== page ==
Bruce Ajari: Invasive species could have huge consequences
Special to the Sun
TAHOE/TRUCKEE and#8212; It seems like every day now there is some new news account of an invasive specie issue. Two weeks ago it was all about the boat that got stopped coming in to Lake Tahoe from Lake Mead that was infested with quagga mussels.
Last week, there was the confirmation that smallmouth bass are in Lake Tahoe. Smallmouth bass are a non-native species that could threaten the established trout fishery in Tahoe.
According to scientists at the University of Nevada, Reno, these fish pose the most serious threat to the native biodiversity. Smallmouth can survive in cold water and favor rocky areas in which to spawn.
Smallmouth also pose a significant threat to the native forage fish in the lake, the Lahontan redsides, suckers and chubs are all highly susceptible to the predacious bass.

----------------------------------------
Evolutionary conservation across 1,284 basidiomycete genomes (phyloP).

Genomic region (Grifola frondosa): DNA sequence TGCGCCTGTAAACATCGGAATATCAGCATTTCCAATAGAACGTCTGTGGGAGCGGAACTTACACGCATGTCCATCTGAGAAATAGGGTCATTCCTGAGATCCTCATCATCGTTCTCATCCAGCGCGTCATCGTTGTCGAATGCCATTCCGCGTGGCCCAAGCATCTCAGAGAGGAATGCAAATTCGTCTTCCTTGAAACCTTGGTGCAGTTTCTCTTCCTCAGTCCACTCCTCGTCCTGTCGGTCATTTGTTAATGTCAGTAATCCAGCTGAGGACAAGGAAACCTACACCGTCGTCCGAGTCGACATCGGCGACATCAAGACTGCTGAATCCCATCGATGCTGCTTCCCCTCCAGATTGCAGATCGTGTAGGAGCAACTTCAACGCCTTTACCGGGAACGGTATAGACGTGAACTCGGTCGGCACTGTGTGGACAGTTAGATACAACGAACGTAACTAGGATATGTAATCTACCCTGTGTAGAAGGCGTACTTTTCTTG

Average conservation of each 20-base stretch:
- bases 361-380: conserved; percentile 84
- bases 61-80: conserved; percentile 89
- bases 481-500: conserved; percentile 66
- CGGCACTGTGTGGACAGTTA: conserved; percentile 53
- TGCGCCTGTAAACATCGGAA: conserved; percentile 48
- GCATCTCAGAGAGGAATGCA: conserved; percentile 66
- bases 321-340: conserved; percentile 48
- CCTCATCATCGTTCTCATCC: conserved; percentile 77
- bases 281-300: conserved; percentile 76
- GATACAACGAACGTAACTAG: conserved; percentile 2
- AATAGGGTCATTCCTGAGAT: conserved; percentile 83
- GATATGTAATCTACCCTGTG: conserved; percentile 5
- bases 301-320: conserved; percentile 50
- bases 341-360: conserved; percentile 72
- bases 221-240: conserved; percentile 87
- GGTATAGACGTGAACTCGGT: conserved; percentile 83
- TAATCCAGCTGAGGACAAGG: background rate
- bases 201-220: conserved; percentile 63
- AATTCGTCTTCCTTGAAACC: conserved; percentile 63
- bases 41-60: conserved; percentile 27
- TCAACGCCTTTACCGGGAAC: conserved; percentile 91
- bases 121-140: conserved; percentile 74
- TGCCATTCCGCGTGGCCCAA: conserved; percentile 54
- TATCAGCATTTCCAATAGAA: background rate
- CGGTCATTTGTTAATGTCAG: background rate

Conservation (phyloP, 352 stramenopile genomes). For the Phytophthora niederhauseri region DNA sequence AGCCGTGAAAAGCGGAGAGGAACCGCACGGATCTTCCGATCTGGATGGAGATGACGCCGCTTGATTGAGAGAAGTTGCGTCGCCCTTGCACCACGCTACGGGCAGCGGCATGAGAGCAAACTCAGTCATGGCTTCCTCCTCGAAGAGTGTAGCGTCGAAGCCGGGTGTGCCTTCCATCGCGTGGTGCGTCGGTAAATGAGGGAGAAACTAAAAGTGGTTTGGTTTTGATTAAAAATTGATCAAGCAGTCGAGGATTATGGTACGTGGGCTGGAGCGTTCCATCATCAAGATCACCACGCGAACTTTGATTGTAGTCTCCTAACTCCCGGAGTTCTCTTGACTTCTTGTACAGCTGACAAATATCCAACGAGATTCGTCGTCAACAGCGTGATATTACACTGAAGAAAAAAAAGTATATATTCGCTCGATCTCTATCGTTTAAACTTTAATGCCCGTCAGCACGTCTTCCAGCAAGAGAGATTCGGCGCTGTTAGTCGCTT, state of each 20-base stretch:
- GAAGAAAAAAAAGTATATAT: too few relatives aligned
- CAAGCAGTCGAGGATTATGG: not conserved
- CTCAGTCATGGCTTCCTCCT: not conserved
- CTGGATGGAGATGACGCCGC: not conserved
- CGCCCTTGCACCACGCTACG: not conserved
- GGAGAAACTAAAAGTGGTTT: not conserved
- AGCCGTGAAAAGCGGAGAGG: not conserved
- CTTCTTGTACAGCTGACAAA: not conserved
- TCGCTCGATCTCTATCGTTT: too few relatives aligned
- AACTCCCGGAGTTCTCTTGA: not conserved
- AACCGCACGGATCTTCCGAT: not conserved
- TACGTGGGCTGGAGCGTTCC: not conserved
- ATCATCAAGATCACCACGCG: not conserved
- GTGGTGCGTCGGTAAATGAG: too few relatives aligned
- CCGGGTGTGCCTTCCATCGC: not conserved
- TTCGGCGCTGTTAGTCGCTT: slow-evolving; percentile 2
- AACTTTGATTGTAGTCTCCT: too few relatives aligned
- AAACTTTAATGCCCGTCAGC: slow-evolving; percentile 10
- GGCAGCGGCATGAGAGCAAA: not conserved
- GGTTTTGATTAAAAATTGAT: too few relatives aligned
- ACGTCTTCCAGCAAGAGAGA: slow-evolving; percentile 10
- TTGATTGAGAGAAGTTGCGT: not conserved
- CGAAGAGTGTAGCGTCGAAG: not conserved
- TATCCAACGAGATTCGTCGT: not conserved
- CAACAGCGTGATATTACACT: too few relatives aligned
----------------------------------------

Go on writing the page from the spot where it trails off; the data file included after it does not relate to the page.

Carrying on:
Populations of these forage fish have already seen a significant decline in Lake Tahoe. I have also noticed a decline in Donner Lake.
Someone has been introducing these fish in our outlying waters for years. There are established populations in Boca, Prosser, Stampede and more recently in Martis Lake.
The list of non-native introductions seems to be increasing at an alarming rate. An uneducated boater may introduce some, like the quagga mussel. Others like the smallmouth bass are the result of what many call environmental terrorism. The latter is certainly more disconcerting.
A person that is deliberately and illegally introducing a species to the detriment of the existing species really has no regard for the law. These individuals should be caught and prosecuted to the full extent of the law.
These illegal introductions have huge environmental and economic consequences. Just take a look at the impact that the illegal introduction of northern pike had on Davis Lake and the community of Portola.
and#8212; Bruce Ajari is a Truckee resident and regular fishing columnist for the Sierra Sun and other area newspapers.